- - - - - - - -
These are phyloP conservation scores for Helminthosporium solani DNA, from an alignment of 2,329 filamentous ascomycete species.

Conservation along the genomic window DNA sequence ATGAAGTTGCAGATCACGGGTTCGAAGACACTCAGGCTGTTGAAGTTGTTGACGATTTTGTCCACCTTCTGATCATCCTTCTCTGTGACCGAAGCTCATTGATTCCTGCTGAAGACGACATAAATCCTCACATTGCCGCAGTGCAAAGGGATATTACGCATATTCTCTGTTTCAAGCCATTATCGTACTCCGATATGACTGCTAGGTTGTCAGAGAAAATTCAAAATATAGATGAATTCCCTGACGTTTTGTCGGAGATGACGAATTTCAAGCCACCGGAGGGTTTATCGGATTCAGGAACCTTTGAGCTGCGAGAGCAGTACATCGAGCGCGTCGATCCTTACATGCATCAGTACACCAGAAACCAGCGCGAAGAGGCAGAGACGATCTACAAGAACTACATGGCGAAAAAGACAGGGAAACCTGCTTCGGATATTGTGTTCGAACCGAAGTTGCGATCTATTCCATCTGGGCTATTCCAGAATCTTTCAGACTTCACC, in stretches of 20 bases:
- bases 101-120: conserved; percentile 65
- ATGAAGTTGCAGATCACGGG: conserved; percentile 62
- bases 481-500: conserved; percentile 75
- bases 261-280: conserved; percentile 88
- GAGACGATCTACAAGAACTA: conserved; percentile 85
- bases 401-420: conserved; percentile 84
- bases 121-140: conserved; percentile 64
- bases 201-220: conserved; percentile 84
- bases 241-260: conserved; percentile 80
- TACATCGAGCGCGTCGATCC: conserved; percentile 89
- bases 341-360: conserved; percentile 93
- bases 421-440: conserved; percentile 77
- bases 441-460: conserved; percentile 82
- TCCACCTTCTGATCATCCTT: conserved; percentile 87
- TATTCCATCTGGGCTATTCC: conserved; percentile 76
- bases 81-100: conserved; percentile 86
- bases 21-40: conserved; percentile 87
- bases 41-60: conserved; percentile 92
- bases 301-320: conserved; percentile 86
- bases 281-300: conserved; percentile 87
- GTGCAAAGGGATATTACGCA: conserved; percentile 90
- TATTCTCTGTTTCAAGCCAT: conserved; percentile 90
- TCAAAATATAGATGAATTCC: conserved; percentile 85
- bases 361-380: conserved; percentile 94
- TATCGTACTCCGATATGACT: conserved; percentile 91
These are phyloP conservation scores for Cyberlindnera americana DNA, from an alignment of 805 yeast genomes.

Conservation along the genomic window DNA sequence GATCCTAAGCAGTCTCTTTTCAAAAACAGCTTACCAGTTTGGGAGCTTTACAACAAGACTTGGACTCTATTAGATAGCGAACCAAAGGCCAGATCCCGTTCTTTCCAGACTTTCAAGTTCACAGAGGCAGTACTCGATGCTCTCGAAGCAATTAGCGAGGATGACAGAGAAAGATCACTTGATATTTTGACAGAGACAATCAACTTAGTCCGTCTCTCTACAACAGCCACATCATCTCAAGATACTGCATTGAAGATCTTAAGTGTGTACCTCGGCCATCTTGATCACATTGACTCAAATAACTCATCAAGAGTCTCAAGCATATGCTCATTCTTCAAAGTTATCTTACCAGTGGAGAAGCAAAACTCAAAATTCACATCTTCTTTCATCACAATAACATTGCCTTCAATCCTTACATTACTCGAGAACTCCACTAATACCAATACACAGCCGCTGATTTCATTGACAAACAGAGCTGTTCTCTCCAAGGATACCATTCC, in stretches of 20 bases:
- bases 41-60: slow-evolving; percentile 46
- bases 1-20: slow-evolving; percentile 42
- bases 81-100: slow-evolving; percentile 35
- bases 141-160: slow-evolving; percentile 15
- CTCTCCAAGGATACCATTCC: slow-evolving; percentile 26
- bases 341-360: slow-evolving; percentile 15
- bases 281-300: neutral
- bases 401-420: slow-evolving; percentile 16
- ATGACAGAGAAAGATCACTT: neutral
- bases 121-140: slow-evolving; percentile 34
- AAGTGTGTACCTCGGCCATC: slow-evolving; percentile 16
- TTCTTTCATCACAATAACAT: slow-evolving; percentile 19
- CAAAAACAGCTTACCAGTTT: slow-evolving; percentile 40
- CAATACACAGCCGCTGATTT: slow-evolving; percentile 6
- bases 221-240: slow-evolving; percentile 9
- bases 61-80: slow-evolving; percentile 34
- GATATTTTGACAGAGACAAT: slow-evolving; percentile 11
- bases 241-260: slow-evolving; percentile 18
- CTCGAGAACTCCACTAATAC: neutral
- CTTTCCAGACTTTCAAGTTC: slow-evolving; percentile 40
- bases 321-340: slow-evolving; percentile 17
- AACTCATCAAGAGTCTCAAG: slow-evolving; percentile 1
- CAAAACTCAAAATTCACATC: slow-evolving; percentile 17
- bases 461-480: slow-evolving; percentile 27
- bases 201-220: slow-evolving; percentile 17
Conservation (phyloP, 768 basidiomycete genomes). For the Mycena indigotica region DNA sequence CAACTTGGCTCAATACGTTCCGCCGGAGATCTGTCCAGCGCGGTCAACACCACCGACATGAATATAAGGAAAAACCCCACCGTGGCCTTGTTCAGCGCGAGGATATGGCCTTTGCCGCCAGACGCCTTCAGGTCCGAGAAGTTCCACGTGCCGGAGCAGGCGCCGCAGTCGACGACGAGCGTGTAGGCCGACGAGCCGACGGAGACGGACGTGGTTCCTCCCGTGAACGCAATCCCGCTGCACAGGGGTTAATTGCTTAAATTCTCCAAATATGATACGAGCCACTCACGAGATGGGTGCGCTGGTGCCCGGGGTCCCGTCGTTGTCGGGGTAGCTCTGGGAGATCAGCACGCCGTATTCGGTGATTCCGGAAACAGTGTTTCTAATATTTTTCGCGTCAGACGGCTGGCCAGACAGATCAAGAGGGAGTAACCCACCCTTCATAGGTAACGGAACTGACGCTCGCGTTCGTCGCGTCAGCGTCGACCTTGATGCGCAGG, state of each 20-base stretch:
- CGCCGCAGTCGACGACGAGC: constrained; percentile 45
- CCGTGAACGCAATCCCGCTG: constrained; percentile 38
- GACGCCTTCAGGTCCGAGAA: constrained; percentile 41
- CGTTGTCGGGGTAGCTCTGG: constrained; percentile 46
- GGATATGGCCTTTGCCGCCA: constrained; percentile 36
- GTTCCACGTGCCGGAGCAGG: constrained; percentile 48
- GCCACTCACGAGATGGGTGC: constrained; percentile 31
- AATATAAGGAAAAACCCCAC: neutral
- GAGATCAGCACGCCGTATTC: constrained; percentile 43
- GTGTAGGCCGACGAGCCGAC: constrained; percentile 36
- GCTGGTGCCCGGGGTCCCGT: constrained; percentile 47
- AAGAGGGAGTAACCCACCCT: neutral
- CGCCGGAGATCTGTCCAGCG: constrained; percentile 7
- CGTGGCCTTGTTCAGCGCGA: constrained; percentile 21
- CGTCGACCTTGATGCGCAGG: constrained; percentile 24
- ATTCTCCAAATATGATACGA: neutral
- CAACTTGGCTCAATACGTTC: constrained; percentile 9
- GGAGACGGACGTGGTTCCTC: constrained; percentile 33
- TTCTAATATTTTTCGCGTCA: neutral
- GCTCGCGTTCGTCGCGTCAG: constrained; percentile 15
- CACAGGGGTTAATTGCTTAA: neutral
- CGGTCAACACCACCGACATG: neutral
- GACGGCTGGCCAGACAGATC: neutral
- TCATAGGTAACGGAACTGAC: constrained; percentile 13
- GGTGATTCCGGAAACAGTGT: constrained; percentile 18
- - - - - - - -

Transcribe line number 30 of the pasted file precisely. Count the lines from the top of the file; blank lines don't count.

- bases 41-60: slow-evolving; percentile 46